Investors who have been watching the market probably noticed the wild fluctuations we've seen recently in the final hour of trading. The Dow's been swinging hundreds of points in either direction in a matter of minutes. The action has had even the biggest minds on Wall Street scratching their heads and wondering, who's doing all the selling?
Hedge funds, Cramer said during Thursday's Mad Money.
The same hedge funds that made huge bets on minerals, oil service, agriculture and other names, borrowing heavily to do it, only to watch those stocks plummet when the market turned down. Soon enough clients started to demand their money back, forcing the hedge funds to sell, sell, sell.
Now everyday at about 2:45 PM these funds prepare for the following day's redemptions and margin calls, unloading huge positions to raise cash. To offset their losses, hedge funds are shorting the S&P 500. The problem, though, is that the S&P, partially composed of defensive stocks that work during a downturn, is actually going up. So the funds are seeing losses on both their regular stock holdings and their short positions. It seems the only way they can save any kind of face is by flooding the S&P with sell orders to drive the index down. The move makes hedge funds' performance look a bit better at the end of the day.
The rebound rallies that follow these sell-offs happen, Cramer said, because even a small number of buyers can move the market when the trading volume is so low.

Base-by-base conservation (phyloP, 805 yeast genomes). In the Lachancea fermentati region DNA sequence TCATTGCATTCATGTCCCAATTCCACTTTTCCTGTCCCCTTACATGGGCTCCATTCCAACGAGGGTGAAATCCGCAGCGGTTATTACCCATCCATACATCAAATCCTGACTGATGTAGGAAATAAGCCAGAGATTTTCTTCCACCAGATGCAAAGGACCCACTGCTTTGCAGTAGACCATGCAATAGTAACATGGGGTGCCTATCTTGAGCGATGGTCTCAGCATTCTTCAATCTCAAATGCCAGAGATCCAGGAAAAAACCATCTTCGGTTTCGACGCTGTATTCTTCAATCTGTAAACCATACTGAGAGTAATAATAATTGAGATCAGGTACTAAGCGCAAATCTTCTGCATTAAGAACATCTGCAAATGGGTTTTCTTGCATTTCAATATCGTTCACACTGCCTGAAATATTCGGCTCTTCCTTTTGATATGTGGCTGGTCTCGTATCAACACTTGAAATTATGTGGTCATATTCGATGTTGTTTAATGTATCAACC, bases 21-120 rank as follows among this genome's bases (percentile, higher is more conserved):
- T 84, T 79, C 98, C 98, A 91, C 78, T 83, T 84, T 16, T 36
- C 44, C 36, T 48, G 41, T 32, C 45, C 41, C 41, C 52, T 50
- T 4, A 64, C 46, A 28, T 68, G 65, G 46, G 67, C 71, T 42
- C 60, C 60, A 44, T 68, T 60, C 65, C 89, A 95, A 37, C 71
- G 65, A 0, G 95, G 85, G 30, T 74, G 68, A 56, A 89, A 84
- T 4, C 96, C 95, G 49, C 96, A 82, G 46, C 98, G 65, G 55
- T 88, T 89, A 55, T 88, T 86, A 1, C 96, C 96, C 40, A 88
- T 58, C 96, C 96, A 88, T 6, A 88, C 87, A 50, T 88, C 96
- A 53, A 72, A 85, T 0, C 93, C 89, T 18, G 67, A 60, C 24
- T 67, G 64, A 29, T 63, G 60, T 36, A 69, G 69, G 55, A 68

The real culprits here, as far as Cramer sees it, are "funds of funds." These are the middlemen in the hedge fund world that invest client money into other hedge funds for a fee. Unlike regular hedge funds, funds of funds have no lock-up agreement, meaning clients can get their money back at any time, so this puts added strain on the hedge funds in which they invest. Any time a specific hedge fund starts to decline, these funds of funds cash out. This trend has been a big part of the forced selling we've seen lately.
As long as this selling continues, we won't find a market bottom, Cramer said. For that to happen, all the remaining sellers would have to unload their positions. The only people left in the market by then are those that never sell no matter what, let alone look at their 401(k)s, and "we're not even close to that point" yet, Cramer said.
That could change once October performance statements are out. Regular investors might panic, pull their money out of mutual funds, forcing still more selling, and maybe, finally, putting a floor under this misery.
In the meantime, stick with Cramer's suggested defensive plays and his recommended high-yielders. And be ready to feel some pain. It could happen. But consider buying as the market comes down.
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